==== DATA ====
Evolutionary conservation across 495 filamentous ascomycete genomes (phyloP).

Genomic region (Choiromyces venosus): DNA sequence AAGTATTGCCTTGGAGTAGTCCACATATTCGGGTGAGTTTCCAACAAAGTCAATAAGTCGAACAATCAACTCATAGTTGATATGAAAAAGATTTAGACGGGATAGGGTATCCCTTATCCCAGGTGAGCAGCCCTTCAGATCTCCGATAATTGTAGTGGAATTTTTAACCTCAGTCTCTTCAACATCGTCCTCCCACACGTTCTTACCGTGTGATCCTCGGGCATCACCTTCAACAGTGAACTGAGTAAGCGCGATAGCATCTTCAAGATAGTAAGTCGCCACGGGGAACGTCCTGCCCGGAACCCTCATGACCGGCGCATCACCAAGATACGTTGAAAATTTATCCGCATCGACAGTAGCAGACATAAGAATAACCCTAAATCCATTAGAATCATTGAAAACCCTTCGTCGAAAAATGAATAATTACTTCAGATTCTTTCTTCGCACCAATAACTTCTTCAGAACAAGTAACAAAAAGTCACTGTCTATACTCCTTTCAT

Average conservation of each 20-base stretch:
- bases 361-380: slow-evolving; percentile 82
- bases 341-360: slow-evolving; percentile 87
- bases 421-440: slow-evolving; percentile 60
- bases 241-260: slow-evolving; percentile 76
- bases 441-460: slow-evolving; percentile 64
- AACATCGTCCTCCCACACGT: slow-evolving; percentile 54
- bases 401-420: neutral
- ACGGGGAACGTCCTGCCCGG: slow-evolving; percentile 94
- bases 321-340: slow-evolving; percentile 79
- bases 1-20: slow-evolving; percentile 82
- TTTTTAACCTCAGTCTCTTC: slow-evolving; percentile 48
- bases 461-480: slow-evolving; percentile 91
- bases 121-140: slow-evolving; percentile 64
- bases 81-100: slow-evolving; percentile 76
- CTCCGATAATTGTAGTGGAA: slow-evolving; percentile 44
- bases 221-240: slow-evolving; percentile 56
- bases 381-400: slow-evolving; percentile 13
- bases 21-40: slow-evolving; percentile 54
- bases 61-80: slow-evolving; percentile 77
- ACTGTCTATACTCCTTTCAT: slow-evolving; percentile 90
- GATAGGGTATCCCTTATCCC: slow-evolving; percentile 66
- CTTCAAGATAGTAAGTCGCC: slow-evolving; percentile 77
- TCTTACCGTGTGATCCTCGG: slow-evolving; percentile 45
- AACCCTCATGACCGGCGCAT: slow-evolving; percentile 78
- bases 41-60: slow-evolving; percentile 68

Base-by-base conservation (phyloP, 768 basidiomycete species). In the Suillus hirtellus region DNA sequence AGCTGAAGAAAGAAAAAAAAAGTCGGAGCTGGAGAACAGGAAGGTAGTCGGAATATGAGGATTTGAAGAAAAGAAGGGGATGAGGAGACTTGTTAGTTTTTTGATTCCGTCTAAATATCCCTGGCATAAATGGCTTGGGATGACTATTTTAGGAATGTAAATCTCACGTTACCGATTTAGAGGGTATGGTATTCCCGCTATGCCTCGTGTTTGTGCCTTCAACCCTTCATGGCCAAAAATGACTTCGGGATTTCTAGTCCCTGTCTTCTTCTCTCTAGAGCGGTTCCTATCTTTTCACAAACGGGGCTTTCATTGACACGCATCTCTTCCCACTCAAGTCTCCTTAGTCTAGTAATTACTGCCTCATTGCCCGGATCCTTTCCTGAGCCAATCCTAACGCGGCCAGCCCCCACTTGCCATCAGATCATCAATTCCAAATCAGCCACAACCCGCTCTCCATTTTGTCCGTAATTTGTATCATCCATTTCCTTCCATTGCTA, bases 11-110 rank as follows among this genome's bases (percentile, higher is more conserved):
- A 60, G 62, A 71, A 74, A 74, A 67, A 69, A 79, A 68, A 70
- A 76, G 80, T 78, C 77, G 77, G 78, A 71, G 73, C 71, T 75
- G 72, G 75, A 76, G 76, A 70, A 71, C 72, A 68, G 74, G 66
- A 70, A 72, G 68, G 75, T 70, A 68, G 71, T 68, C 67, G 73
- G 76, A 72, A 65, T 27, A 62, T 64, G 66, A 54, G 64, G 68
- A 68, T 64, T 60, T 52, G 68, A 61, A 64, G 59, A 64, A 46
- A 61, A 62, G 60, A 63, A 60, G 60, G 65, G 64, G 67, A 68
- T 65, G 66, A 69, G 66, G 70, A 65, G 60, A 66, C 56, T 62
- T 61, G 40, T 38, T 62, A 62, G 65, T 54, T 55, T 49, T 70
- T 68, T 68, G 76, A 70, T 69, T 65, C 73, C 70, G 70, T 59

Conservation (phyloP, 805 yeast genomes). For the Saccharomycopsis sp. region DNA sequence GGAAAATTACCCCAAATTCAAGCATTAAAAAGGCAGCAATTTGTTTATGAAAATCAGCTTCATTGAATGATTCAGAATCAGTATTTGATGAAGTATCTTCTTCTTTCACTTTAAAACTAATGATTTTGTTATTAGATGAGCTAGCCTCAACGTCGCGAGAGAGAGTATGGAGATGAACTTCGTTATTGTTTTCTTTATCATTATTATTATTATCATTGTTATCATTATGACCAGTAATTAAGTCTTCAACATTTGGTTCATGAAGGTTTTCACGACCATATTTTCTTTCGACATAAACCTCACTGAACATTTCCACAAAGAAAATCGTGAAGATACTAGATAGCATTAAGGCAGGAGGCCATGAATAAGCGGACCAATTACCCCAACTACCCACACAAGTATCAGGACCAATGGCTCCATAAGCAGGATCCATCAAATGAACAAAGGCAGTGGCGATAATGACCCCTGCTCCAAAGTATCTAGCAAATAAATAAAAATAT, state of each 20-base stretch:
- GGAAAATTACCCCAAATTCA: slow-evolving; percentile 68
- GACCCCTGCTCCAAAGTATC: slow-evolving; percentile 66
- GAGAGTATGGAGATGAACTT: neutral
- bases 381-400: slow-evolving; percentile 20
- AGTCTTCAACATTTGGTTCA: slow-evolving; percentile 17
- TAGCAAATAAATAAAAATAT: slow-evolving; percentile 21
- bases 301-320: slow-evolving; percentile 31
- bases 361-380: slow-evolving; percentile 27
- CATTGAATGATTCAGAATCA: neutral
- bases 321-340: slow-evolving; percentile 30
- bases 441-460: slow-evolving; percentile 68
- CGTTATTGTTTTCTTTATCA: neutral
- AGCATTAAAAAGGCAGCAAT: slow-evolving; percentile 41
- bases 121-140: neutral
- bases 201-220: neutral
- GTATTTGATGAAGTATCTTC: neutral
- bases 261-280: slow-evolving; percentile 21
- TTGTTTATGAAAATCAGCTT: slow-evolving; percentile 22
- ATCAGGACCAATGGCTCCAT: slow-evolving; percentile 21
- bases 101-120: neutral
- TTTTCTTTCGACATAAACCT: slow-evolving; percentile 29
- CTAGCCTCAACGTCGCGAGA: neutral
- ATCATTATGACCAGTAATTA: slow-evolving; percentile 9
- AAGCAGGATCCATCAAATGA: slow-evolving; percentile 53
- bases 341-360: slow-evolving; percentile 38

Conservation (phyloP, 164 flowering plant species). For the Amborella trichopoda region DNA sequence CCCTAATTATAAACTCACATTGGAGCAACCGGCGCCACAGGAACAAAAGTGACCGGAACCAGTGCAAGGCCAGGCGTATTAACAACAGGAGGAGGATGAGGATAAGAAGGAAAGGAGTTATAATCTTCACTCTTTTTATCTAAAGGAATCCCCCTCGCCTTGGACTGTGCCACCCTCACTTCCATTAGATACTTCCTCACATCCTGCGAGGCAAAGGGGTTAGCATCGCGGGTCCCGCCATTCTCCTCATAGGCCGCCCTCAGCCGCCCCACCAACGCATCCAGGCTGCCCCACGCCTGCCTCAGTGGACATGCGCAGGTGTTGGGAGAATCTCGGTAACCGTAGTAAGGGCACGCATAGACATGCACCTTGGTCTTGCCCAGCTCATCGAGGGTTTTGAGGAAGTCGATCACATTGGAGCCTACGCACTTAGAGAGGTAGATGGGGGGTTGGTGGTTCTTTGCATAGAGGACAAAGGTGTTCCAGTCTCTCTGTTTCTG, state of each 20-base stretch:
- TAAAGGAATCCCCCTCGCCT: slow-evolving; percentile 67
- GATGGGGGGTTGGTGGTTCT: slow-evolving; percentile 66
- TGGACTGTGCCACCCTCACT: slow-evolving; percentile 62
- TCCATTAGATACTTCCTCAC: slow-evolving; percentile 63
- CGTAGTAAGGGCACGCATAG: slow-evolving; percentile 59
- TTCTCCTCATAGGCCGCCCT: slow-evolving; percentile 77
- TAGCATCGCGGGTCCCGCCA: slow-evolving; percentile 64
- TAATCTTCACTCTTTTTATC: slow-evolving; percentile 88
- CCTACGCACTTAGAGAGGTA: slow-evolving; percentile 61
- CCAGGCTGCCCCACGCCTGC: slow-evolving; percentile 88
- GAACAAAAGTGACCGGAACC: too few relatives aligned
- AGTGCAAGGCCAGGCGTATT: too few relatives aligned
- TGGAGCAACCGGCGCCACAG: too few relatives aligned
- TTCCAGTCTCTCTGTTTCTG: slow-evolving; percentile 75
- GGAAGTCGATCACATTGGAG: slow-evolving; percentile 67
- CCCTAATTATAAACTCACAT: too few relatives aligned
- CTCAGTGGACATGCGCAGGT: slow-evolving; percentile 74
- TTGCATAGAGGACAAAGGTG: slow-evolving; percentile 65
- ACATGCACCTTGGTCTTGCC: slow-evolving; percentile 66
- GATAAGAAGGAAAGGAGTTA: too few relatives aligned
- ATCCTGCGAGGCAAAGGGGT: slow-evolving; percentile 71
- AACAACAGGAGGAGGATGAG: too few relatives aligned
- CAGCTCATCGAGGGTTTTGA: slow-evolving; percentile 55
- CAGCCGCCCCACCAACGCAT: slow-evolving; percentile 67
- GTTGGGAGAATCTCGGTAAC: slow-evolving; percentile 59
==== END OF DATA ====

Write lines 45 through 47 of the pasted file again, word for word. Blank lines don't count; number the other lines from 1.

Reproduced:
- AGTCTTCAACATTTGGTTCA: slow-evolving; percentile 17
- TAGCAAATAAATAAAAATAT: slow-evolving; percentile 21
- bases 301-320: slow-evolving; percentile 31